Holding Space




Meditation is Different than Application
Excerpted from Meeting God in Scripture by Jan Johnson

Bonhoeffer: Pastor, Martyr, Prophet, Spy
by Eric Metaxas

When I first hefted the giant paperback into my hands (550 pages!) and observed the small print on the pages, I hesitated. Still, it was Christmas break, and I love to read biographies or autobiographies about members of the “great cloud of witnesses” that have gone before us. So, I began. I’m so thankful I did! While a good read, it was so much more. In fact, reading Bonhoeffer became an extended self-reflection, not unlike a guided retreat. 

Metaxas skillfully weaves together Bonhoeffer’s early years with German history, creating a broad canvas of storytelling that unpacks both Dietrich’s unique childhood and Germany’s perfect preparation for the rise of Hitler. Bonhoeffer’s young adult years, and his unlikely call to become a pastor, occur against the backdrop of a descending darkness within his country. Throughout, Dietrich’s sense of righteous response guided his choices. Regarding his involvement in pretending to be in step with the regime, for the purpose of deeper opposition, Metaxas says: “Bonhoeffer’s willingness to engage in deception stemmed not from a cavalier attitude toward the truth, but from a respect for the truth that was so deep, it forced him beyond the easy legalism of truth telling.”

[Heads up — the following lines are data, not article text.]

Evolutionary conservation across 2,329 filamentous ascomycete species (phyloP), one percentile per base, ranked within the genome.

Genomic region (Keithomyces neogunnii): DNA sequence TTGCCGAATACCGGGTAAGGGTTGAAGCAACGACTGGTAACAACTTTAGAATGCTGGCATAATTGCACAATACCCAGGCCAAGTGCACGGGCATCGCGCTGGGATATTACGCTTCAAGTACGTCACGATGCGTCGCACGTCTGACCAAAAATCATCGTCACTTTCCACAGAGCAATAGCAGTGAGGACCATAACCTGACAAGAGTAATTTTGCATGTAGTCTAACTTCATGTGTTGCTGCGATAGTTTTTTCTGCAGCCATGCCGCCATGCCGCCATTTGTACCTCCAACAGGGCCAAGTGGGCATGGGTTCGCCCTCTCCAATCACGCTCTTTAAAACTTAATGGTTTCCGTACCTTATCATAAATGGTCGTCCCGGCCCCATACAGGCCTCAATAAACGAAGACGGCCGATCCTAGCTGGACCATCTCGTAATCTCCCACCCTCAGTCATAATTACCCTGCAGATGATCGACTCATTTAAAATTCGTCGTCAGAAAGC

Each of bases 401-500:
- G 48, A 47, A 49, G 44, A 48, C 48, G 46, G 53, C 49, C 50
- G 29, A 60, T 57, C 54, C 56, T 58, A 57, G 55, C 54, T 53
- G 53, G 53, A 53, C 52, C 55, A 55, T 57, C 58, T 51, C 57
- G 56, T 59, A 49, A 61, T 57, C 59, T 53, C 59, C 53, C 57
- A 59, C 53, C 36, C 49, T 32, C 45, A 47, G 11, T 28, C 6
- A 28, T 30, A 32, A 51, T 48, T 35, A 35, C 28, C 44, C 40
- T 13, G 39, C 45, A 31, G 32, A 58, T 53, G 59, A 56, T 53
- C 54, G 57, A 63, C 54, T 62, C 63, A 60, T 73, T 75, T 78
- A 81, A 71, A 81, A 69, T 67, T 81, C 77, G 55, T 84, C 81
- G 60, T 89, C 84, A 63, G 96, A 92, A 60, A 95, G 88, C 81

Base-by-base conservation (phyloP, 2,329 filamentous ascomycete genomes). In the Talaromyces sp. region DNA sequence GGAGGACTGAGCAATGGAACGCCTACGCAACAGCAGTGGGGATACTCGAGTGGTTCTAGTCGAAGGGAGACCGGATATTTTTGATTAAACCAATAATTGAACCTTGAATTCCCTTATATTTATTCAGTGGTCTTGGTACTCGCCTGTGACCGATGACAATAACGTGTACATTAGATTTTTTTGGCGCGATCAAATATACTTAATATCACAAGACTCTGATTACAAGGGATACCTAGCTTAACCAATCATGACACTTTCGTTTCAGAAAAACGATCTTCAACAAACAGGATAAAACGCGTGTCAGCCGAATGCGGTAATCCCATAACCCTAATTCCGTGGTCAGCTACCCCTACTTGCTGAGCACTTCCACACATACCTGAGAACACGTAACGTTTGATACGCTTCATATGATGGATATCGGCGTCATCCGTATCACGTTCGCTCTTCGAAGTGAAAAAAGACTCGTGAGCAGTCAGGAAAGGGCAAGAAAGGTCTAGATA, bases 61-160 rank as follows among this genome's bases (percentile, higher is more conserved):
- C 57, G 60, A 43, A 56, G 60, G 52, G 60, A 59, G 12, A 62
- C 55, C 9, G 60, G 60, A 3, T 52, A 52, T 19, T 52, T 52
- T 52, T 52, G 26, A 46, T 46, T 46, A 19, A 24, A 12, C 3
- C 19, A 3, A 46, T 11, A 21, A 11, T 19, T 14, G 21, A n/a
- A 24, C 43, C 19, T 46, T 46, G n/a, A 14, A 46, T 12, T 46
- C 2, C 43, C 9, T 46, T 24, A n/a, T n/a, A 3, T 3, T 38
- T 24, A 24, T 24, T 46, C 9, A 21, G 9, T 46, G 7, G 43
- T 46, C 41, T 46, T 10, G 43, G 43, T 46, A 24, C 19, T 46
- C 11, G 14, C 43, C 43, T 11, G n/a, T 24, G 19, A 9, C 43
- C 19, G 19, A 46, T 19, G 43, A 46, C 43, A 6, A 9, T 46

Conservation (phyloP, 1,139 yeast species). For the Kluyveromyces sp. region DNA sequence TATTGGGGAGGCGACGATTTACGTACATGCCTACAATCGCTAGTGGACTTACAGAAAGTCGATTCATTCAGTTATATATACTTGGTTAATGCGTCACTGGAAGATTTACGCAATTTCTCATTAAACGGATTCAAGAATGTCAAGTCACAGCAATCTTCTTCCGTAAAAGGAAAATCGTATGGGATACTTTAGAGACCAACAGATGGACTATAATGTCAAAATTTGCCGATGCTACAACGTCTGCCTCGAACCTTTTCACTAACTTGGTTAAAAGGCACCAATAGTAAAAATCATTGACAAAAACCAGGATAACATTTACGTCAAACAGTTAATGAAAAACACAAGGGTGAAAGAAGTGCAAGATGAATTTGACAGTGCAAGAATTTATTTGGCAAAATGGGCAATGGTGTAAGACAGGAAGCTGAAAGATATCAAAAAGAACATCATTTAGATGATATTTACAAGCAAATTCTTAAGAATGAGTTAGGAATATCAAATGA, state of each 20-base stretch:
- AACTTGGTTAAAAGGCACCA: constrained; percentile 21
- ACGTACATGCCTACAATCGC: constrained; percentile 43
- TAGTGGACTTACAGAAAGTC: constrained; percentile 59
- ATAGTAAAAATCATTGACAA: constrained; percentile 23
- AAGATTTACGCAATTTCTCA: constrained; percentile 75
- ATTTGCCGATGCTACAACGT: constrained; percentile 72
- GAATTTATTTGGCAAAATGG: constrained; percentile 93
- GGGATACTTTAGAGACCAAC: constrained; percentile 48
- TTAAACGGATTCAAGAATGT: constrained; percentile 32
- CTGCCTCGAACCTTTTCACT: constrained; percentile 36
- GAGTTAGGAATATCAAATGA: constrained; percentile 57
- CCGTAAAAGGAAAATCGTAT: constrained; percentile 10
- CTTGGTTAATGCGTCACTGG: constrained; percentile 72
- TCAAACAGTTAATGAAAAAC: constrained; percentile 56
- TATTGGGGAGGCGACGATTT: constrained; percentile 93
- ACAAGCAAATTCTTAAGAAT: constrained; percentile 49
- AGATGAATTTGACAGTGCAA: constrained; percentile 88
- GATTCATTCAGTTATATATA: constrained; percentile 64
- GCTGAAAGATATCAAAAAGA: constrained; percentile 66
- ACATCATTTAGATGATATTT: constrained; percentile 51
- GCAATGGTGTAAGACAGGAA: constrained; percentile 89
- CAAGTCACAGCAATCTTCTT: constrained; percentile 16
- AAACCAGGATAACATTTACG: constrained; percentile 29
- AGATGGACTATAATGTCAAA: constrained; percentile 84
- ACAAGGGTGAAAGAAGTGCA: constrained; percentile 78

Yet, Bonhoeffer didn’t just work for the opposition; he founded an underground seminary through which he mentored many young men in their spiritual formation. He preached and worked for religious reform and response in the midst of a hostile government. Even after his arrest, he maintained a cheerful and peaceful countenance that itself was a testament to his relationship with God. Throughout the book, I found myself reflecting on his choices and comparing them to my own; perhaps the greatest recommendation any book can receive is that it challenges us to be better people. Bonhoeffer is just that sort of book.